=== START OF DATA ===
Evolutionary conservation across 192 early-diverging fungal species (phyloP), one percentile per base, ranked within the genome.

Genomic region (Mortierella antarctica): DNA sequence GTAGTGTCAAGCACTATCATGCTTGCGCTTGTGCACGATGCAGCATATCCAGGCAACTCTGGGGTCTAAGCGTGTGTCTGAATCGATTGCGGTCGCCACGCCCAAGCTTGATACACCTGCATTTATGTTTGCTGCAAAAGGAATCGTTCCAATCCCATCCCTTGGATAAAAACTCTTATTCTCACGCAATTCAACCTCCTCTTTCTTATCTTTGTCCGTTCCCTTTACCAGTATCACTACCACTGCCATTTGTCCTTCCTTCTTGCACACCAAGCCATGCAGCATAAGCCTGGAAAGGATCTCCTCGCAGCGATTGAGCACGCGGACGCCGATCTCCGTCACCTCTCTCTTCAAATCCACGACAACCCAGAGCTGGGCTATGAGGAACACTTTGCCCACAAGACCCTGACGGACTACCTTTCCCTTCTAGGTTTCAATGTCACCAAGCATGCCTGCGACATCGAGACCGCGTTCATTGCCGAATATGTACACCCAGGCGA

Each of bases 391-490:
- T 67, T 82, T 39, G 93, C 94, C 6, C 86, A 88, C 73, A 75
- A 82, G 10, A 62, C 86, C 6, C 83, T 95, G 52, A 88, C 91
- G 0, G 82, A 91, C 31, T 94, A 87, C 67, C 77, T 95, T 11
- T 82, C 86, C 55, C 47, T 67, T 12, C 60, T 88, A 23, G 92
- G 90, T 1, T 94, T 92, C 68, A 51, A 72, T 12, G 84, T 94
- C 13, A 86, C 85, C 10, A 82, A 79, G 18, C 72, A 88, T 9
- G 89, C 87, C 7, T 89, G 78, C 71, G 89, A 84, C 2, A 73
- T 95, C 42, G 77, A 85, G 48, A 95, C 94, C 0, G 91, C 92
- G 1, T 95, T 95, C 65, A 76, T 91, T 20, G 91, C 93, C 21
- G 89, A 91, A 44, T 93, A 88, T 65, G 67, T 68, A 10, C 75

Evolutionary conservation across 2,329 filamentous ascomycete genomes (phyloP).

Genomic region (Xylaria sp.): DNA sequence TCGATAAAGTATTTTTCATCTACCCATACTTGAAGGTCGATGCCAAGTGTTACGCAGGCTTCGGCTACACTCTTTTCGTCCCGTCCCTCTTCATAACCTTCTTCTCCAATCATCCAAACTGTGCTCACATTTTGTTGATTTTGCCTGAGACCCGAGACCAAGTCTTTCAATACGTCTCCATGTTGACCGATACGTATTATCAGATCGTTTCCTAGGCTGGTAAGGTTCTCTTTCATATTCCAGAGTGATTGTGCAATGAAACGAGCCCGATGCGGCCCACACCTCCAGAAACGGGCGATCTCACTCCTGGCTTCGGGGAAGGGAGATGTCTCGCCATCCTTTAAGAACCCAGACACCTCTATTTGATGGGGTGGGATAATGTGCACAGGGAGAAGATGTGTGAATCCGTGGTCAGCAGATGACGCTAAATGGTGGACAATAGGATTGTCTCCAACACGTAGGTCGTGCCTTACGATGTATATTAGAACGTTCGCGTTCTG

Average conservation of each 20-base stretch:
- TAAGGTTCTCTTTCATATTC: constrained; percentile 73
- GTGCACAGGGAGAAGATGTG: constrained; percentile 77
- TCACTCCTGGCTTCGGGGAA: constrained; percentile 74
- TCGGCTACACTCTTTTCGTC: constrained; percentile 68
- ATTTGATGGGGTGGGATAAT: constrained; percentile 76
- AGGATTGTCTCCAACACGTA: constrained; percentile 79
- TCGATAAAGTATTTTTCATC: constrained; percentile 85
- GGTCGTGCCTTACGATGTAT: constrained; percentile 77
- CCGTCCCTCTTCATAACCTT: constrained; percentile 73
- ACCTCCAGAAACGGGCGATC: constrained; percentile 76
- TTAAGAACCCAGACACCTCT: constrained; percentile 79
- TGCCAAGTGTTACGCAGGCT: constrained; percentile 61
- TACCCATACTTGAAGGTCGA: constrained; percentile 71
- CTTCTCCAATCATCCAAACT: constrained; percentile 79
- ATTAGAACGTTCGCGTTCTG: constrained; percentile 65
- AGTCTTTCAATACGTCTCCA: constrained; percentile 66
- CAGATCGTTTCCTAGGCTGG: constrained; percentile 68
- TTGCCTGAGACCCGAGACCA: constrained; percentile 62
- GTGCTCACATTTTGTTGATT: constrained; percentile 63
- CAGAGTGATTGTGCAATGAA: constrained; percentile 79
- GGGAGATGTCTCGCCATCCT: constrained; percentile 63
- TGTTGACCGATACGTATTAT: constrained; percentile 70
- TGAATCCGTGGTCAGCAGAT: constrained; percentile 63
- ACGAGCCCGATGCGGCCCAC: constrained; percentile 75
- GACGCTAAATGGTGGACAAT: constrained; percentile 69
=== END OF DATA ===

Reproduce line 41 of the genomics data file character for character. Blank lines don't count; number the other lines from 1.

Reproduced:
- GACGCTAAATGGTGGACAAT: constrained; percentile 69